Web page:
29

What is the cost of migration?

Very energetically expensive

30

What is an example of a mammal that migrates?

Caribou migrate from Canada and Alaska and vice versa from Winter feeding grounds to summer breeding grounds in Canada

31

Where do seals migrate to and from?

Pribilof Islands in summer and Autumn.

Males arrive from the South where they live during Winter and Spring.

Females arrive from the Southeast near Alaska

32

How does echolocation in bats work?

Ultrasonic high frequency pulses. Echo is received by large ears

33

How are mammals classified into subclasses and infraclasses?

Reproduction

34

What are the types of reproduction in mammals?

Prototherians: Egg laying oviparous mammals

Metatherians: Pouched viviparous mammals

Eutherians: Placental viviparous mammals

35

How many orders does subclass prototheria have?

1; only the monotremes

36

How many orders does subclass theria have?

Infraclass metatheria has 7 orders of marsupials

Infraclass eutheria has 21 orders of placentals

37

How many species of monotremes are there?

5 species:

Duck-billed platypus

4 kinds of spiny anteater

38

What are the features of monotremes?

All lay eggs and suckle young

39

Where are individuals of infraclass metatheria located?

Most of the species are native to Australia and nearby Islands

Only opossums are found in North America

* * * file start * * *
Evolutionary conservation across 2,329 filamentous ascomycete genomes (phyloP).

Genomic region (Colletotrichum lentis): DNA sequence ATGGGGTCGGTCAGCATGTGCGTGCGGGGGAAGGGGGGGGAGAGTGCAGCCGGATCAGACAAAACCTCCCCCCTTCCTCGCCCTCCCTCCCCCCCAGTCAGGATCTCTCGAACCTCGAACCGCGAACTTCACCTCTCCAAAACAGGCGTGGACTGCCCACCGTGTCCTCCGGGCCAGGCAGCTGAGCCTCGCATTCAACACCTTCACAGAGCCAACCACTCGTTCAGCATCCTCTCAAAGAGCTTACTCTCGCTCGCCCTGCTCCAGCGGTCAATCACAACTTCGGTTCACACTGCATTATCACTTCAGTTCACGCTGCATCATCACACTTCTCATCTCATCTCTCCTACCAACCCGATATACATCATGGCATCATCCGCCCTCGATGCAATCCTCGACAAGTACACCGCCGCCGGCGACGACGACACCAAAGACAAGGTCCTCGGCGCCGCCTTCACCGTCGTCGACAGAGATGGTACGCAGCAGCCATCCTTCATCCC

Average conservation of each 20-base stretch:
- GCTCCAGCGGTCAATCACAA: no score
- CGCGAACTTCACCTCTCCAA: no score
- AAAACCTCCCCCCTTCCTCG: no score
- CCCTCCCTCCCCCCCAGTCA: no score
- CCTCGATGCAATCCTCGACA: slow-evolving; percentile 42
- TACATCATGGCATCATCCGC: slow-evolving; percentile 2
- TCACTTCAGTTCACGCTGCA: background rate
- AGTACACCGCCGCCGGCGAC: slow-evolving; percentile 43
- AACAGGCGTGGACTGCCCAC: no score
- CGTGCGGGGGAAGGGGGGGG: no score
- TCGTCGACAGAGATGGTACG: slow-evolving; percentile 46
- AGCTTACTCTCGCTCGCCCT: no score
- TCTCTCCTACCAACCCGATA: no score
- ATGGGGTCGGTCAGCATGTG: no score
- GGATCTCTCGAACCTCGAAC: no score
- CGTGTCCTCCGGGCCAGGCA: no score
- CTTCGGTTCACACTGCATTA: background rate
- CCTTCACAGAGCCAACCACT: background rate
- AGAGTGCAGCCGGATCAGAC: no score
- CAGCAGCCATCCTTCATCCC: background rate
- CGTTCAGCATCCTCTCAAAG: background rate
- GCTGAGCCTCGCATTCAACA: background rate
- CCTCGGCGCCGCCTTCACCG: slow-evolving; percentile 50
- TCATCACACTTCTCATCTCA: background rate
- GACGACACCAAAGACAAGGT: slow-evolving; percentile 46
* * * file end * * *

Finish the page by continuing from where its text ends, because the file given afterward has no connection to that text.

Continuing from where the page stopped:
40

How do metatherians develop?

Young are born in an undeveloped state and complete development in a permanent pouch on mother

41

How long is the gestation period in Kangaroos?

33 days

42

How many young do kangaroos typically get at one time?

3

43

What happens to fertilized embryos when another joey is suckling within the pouch?

Embryos that are fertilized are in diapause

44

What is the placenta composed of?

Maternal and fetal tissues; nourishes foetus, delivers oxygen, removes wastes

45

Which develop quicker marsupials or placental mammals?

Placental mammals

46

What are the types of mating systems?

Promiscuous: Male makes little contribution: mate with any receptive female

Monogamous: Male mates with only one female at a time makes significant parental investment

Polygamous: Commonest in mammals. Group is dominated by one or several males that have exclusive mating privileges with all receptive females in group

Polyandry: Rare in mammals. Female has several male mates simultaneously

47

What are the orders of eutherians?

Rodentia (rodents)

Chiroptera (bats)

Soricomorpa (shrews and moles, insect eaters)

Primates

Carnivora

Artiodactyla (even-toed hoofed animals)

48

How are mammalian orders grouped?

Specialists don't agree on how to group the numerous eutherian orders

Cladogram based on analysis of 104 cranial characters developed in 1986

Jaws and cranial characters are related to the type of diet and development of brain

49

What is the superorder that contains insectivores?

Xenarthra

50

What are the orders of insectivorous mammals?

Pilosa: contains suborder folivora (sloths) andsuborder Vermilingua (anteaters)

Cingulata - armadillos

51

What are the features of xenarthra?

Many equipped with strong claws to tear open termite and ant nests